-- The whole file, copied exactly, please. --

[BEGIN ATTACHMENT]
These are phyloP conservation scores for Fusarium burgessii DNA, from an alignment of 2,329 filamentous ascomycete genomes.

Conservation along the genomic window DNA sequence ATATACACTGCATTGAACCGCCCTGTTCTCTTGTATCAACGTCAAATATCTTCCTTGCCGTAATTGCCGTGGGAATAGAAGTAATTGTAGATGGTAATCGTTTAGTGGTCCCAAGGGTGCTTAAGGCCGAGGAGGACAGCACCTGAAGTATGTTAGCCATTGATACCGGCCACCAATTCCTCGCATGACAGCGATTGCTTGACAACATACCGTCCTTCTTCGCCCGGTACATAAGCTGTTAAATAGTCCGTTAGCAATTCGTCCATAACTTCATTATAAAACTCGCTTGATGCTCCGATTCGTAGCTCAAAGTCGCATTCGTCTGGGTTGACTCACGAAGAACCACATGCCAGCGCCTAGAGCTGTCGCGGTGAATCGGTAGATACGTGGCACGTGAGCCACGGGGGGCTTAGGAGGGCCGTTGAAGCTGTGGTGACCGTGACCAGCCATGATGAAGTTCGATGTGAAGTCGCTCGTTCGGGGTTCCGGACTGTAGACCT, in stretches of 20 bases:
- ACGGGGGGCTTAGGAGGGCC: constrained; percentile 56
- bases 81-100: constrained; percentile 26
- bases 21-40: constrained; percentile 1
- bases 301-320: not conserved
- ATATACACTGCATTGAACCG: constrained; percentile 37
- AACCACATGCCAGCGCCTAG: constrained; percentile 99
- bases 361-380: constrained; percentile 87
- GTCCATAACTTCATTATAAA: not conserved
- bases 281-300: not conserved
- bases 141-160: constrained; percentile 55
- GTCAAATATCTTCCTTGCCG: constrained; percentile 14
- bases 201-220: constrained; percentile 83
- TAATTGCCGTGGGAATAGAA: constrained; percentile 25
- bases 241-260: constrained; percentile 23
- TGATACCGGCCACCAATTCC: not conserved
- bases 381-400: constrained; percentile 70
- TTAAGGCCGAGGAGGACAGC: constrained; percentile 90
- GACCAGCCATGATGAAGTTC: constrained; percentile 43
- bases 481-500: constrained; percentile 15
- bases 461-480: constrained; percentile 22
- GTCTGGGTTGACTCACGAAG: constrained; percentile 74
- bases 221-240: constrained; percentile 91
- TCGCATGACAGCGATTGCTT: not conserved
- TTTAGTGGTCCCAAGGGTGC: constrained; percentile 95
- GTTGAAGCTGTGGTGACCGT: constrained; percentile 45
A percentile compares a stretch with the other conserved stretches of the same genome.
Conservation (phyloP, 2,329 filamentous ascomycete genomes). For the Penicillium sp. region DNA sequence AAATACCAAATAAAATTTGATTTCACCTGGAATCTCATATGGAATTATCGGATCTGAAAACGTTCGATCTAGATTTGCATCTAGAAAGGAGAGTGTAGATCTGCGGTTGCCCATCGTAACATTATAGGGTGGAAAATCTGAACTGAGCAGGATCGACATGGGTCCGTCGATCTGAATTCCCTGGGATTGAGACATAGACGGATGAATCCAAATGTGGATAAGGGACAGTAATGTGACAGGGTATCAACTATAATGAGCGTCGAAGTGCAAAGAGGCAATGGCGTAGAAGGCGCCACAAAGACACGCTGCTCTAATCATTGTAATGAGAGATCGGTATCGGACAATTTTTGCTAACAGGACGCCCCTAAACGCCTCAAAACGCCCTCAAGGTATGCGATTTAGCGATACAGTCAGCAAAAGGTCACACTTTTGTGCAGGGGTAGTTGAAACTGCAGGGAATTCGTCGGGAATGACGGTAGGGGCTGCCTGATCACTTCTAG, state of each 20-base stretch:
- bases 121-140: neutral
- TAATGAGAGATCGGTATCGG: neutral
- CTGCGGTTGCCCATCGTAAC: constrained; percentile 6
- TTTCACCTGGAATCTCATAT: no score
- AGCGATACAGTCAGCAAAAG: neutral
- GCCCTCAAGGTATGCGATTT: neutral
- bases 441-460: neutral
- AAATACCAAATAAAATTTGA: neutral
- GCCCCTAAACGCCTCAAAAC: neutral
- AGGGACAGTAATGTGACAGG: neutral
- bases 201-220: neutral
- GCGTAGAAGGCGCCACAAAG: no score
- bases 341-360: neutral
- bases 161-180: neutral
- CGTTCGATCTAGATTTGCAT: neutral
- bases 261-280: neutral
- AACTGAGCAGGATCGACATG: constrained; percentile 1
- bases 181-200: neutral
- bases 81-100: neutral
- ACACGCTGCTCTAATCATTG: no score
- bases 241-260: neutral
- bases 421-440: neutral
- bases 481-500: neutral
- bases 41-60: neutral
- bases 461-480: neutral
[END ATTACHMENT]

These are phyloP conservation scores for Fusarium burgessii DNA, from an alignment of 2,329 filamentous ascomycete genomes.

Conservation along the genomic window DNA sequence ATATACACTGCATTGAACCGCCCTGTTCTCTTGTATCAACGTCAAATATCTTCCTTGCCGTAATTGCCGTGGGAATAGAAGTAATTGTAGATGGTAATCGTTTAGTGGTCCCAAGGGTGCTTAAGGCCGAGGAGGACAGCACCTGAAGTATGTTAGCCATTGATACCGGCCACCAATTCCTCGCATGACAGCGATTGCTTGACAACATACCGTCCTTCTTCGCCCGGTACATAAGCTGTTAAATAGTCCGTTAGCAATTCGTCCATAACTTCATTATAAAACTCGCTTGATGCTCCGATTCGTAGCTCAAAGTCGCATTCGTCTGGGTTGACTCACGAAGAACCACATGCCAGCGCCTAGAGCTGTCGCGGTGAATCGGTAGATACGTGGCACGTGAGCCACGGGGGGCTTAGGAGGGCCGTTGAAGCTGTGGTGACCGTGACCAGCCATGATGAAGTTCGATGTGAAGTCGCTCGTTCGGGGTTCCGGACTGTAGACCT, in stretches of 20 bases:
- ACGGGGGGCTTAGGAGGGCC: constrained; percentile 56
- bases 81-100: constrained; percentile 26
- bases 21-40: constrained; percentile 1
- bases 301-320: not conserved
- ATATACACTGCATTGAACCG: constrained; percentile 37
- AACCACATGCCAGCGCCTAG: constrained; percentile 99
- bases 361-380: constrained; percentile 87
- GTCCATAACTTCATTATAAA: not conserved
- bases 281-300: not conserved
- bases 141-160: constrained; percentile 55
- GTCAAATATCTTCCTTGCCG: constrained; percentile 14
- bases 201-220: constrained; percentile 83
- TAATTGCCGTGGGAATAGAA: constrained; percentile 25
- bases 241-260: constrained; percentile 23
- TGATACCGGCCACCAATTCC: not conserved
- bases 381-400: constrained; percentile 70
- TTAAGGCCGAGGAGGACAGC: constrained; percentile 90
- GACCAGCCATGATGAAGTTC: constrained; percentile 43
- bases 481-500: constrained; percentile 15
- bases 461-480: constrained; percentile 22
- GTCTGGGTTGACTCACGAAG: constrained; percentile 74
- bases 221-240: constrained; percentile 91
- TCGCATGACAGCGATTGCTT: not conserved
- TTTAGTGGTCCCAAGGGTGC: constrained; percentile 95
- GTTGAAGCTGTGGTGACCGT: constrained; percentile 45
A percentile compares a stretch with the other conserved stretches of the same genome.
Conservation (phyloP, 2,329 filamentous ascomycete genomes). For the Penicillium sp. region DNA sequence AAATACCAAATAAAATTTGATTTCACCTGGAATCTCATATGGAATTATCGGATCTGAAAACGTTCGATCTAGATTTGCATCTAGAAAGGAGAGTGTAGATCTGCGGTTGCCCATCGTAACATTATAGGGTGGAAAATCTGAACTGAGCAGGATCGACATGGGTCCGTCGATCTGAATTCCCTGGGATTGAGACATAGACGGATGAATCCAAATGTGGATAAGGGACAGTAATGTGACAGGGTATCAACTATAATGAGCGTCGAAGTGCAAAGAGGCAATGGCGTAGAAGGCGCCACAAAGACACGCTGCTCTAATCATTGTAATGAGAGATCGGTATCGGACAATTTTTGCTAACAGGACGCCCCTAAACGCCTCAAAACGCCCTCAAGGTATGCGATTTAGCGATACAGTCAGCAAAAGGTCACACTTTTGTGCAGGGGTAGTTGAAACTGCAGGGAATTCGTCGGGAATGACGGTAGGGGCTGCCTGATCACTTCTAG, state of each 20-base stretch:
- bases 121-140: neutral
- TAATGAGAGATCGGTATCGG: neutral
- CTGCGGTTGCCCATCGTAAC: constrained; percentile 6
- TTTCACCTGGAATCTCATAT: no score
- AGCGATACAGTCAGCAAAAG: neutral
- GCCCTCAAGGTATGCGATTT: neutral
- bases 441-460: neutral
- AAATACCAAATAAAATTTGA: neutral
- GCCCCTAAACGCCTCAAAAC: neutral
- AGGGACAGTAATGTGACAGG: neutral
- bases 201-220: neutral
- GCGTAGAAGGCGCCACAAAG: no score
- bases 341-360: neutral
- bases 161-180: neutral
- CGTTCGATCTAGATTTGCAT: neutral
- bases 261-280: neutral
- AACTGAGCAGGATCGACATG: constrained; percentile 1
- bases 181-200: neutral
- bases 81-100: neutral
- ACACGCTGCTCTAATCATTG: no score
- bases 241-260: neutral
- bases 421-440: neutral
- bases 481-500: neutral
- bases 41-60: neutral
- bases 461-480: neutral